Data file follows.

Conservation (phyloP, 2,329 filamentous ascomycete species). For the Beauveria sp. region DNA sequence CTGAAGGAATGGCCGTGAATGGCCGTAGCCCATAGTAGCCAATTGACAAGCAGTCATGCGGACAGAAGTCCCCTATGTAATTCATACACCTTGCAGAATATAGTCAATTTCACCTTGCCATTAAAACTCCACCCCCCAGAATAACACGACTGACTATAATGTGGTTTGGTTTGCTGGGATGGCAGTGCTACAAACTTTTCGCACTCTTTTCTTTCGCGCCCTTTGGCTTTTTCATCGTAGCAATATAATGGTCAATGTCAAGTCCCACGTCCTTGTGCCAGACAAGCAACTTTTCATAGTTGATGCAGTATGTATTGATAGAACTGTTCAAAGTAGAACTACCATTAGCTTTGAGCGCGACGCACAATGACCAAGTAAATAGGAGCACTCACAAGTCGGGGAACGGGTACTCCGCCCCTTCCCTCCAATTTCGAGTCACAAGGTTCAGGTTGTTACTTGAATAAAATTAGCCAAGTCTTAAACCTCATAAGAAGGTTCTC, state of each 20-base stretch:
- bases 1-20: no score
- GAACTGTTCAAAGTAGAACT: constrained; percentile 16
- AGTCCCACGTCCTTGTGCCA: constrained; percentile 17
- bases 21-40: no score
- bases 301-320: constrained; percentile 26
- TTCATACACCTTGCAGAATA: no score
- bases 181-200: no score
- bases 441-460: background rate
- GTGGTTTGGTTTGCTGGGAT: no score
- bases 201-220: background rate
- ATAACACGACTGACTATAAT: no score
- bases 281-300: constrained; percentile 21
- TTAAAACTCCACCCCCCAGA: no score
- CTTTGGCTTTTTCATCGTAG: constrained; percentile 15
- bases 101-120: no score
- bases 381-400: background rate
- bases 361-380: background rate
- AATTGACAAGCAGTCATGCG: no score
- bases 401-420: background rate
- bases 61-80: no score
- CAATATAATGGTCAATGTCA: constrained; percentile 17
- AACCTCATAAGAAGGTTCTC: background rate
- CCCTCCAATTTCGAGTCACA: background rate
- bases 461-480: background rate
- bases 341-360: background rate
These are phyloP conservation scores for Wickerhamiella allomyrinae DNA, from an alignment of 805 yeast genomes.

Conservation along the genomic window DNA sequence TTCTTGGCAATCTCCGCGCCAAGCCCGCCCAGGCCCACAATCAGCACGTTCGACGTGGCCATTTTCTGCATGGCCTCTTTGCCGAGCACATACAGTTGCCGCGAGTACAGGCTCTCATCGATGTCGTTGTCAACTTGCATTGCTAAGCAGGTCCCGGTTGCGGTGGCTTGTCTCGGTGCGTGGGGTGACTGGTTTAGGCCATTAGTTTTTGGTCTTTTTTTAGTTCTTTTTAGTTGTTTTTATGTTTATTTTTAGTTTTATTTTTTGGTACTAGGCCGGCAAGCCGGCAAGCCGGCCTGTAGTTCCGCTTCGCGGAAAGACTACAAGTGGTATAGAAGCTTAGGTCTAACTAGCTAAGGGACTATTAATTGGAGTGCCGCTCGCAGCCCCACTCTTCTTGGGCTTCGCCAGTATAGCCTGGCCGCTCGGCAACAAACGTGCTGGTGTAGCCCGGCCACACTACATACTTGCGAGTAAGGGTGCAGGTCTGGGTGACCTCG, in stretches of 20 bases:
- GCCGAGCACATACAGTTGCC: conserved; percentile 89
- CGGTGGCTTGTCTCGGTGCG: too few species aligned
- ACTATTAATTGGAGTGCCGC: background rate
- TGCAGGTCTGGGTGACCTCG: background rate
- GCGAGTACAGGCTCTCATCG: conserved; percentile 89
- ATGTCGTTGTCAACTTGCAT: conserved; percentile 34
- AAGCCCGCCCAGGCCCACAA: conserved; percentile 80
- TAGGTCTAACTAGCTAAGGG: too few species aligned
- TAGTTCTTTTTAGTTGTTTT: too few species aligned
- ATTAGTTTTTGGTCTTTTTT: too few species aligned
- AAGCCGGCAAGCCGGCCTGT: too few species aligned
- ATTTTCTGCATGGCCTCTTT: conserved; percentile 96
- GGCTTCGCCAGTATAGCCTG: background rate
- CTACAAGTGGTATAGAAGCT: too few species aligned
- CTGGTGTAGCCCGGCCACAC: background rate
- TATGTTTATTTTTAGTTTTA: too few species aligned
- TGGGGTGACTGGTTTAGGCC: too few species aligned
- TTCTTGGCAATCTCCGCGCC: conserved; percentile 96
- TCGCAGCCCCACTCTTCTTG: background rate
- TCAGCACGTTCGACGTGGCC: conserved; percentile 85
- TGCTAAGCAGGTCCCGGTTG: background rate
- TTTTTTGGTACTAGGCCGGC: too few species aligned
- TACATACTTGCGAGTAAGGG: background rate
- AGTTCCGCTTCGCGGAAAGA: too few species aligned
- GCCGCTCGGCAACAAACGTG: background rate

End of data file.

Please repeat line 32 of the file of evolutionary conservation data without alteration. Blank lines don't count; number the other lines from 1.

- TGCAGGTCTGGGTGACCTCG: background rate